I guess one can never speak too soon, but it's nice to go into a season pretty sure that at least a handful of teams will be worse than the Brewers. One of them is Washington, who finds itself three or four starters short of a rotation:
Many of you are probably familiar with the DIPS theory of pitching: for the most part, pitchers have little control over batted balls. All they have control over are strikeouts, walks, and homers, and to a lesser extent, batted ball types, like fly balls and ground balls. A tee would, of course, strike no one out, but allow no walks. Given that hitters would have to generate all the power themselves (no 90 mph of power to send in the other direction) let's say there wouldn't be any home runs, either.
So, how would a pitcher do if he gave up no walks, no homers, and struck out none? Well, we can use a stat called Fielding Independent Pitching (FIP), which is a kind of quick-and-dirty approximation on ERA, using only BB, K, and HR. The formula is [(13*HR + 3*BB - 2*K)/IP] + 3.2. (The 3.2 is approximate and varies a bit from year to year, but not by enough to matter much.)
So, a tee's FIP over 200 innings (it wouldn't get tired, of course) would be [(13*0 + 3*0 - 2*0)/200] + 3.2 = 3.2. Do you realize what a breakthrough this is? In a year with a lot of offense, a tee could win the Cy Young Award! Why trade for Jon Lieber when you could just buy a tee? Why shop on the free-agent market when you could shop at Dick's Sporting Goods? Now that OBP is no longer undervalued and defense is getting hot, I think tees are next. That corpulent gentleman next to you outside of Dick's the morning after Christmas? Gord Ash, my friends.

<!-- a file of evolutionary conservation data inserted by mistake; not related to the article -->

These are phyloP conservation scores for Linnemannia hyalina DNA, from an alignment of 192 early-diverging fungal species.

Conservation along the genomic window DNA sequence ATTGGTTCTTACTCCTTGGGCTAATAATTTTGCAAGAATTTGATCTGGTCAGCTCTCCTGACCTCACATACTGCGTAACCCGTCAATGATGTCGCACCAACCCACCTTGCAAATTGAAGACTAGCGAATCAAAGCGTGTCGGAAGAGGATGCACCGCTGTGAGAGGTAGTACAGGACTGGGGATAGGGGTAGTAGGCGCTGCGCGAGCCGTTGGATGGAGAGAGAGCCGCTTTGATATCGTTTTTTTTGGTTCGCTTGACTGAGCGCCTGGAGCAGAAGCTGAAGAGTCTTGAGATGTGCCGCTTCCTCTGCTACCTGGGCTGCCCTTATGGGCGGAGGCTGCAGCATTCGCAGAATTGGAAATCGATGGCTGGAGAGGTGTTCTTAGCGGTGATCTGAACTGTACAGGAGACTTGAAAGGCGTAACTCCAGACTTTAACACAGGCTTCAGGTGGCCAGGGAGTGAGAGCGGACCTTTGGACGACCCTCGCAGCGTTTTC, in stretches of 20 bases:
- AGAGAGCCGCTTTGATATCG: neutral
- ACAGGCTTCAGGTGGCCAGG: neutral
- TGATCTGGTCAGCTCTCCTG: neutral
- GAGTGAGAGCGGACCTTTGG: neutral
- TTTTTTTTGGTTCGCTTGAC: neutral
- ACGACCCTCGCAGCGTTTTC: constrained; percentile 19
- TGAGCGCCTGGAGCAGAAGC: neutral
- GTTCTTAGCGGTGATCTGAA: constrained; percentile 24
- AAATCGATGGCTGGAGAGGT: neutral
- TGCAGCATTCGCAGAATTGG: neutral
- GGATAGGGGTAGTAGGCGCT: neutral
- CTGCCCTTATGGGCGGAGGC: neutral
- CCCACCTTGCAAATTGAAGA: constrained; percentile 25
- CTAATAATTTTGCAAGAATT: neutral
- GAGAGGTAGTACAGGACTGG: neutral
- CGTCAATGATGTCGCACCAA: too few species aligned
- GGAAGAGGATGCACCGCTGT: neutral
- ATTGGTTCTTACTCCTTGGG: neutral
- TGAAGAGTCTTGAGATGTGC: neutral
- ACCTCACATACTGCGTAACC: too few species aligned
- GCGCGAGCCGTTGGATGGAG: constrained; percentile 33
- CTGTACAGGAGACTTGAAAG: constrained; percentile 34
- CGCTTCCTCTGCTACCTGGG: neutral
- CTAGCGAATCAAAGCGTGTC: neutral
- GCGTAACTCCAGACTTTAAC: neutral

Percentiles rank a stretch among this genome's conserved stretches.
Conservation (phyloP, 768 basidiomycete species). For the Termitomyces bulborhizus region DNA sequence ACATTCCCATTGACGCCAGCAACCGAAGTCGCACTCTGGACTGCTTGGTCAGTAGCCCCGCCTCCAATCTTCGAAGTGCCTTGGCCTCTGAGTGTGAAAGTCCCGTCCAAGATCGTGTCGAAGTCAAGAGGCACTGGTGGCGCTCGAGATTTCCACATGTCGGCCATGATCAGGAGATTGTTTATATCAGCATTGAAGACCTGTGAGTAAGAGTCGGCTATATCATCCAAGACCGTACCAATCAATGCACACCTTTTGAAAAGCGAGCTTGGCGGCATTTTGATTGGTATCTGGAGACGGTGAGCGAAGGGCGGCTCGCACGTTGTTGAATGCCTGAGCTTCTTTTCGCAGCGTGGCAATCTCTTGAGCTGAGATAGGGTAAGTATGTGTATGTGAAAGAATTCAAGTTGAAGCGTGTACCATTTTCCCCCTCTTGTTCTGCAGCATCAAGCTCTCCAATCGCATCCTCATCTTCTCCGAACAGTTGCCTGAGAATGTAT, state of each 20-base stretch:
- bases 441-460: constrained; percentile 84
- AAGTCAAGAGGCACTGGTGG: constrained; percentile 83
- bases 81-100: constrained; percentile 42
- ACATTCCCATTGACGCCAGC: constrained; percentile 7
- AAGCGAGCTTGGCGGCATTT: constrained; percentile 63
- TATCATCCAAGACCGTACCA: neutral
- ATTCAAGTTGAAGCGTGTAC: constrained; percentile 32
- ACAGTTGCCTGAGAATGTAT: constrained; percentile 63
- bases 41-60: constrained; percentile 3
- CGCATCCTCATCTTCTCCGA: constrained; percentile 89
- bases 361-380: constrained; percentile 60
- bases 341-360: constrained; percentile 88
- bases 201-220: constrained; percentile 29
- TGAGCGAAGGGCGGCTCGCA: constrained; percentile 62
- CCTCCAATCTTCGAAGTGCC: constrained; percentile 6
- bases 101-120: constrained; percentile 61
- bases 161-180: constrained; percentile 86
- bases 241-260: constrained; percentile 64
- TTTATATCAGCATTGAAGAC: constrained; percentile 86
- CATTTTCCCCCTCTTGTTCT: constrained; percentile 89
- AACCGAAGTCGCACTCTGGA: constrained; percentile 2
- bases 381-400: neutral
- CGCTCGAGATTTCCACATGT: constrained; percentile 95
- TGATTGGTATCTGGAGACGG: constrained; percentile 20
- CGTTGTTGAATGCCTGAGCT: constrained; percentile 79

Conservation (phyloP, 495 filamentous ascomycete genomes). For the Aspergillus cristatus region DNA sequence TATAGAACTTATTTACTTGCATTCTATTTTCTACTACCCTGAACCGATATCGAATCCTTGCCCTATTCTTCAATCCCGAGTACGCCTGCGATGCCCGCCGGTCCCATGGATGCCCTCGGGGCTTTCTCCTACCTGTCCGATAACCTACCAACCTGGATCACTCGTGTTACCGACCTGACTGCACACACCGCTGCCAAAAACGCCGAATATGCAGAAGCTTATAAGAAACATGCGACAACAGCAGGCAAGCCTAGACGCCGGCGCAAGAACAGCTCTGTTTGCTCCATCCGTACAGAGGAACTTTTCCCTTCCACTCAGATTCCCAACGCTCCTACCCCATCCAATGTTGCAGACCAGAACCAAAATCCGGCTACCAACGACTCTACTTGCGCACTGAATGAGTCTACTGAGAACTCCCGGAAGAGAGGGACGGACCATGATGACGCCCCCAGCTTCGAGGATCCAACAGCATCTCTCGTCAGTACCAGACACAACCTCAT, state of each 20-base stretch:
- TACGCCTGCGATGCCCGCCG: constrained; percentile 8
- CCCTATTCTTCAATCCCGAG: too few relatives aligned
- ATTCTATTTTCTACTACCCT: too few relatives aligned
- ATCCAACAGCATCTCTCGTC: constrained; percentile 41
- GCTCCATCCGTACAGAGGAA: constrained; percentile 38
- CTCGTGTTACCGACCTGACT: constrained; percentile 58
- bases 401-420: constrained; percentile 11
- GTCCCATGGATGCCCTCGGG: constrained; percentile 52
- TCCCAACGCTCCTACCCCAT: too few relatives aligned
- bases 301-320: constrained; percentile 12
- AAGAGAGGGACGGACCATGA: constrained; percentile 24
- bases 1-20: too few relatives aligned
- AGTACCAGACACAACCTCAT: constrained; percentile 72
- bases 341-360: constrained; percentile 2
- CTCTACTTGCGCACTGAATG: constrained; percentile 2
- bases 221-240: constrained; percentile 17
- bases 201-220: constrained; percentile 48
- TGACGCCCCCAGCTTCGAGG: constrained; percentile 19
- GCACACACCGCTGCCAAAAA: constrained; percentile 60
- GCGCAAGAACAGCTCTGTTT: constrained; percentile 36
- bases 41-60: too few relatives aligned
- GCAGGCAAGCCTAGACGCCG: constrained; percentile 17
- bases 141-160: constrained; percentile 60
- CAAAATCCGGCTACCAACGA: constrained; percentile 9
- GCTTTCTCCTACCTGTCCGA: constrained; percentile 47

Believe it or not, it gets better. A pitching staff consisting of several tees wouldn't need days off, so the starting tee wouldn't have to go more than two or three innings. That way, every time the pitcher's spot came up in the lineup, we could pinch-hit a real batter. (Hey, 'Rillo! Come back, we found more ABs for you!) Imagine how effective the pitching staff would be, constituted like so:
- SP: Ben Sheets
- SP: Chris Capuano
- SP: Dave Bush
- SP: Tee
- SP: Tee
- CL: Francisco Cordero
- SU: Matt Wise
- SU: Jose Capellan
- LH: Brian Shouse
- MR: Tee
- MR: Tee
- Mop-up: Tee
The first team to adopt this approach will surely be the object of scorn...until, that is, they win the division with a $45 million payroll. Jim Bowden may be forced into it this year, but if Doug Melvin acts fast, he may be able to take the rest of the central by surprise. Albert Pujols may keep in shape over the winter by hitting off a tee, but do you think he's accustomed to hitting off a tee in a high-pressure, in-game situation? Neither do I.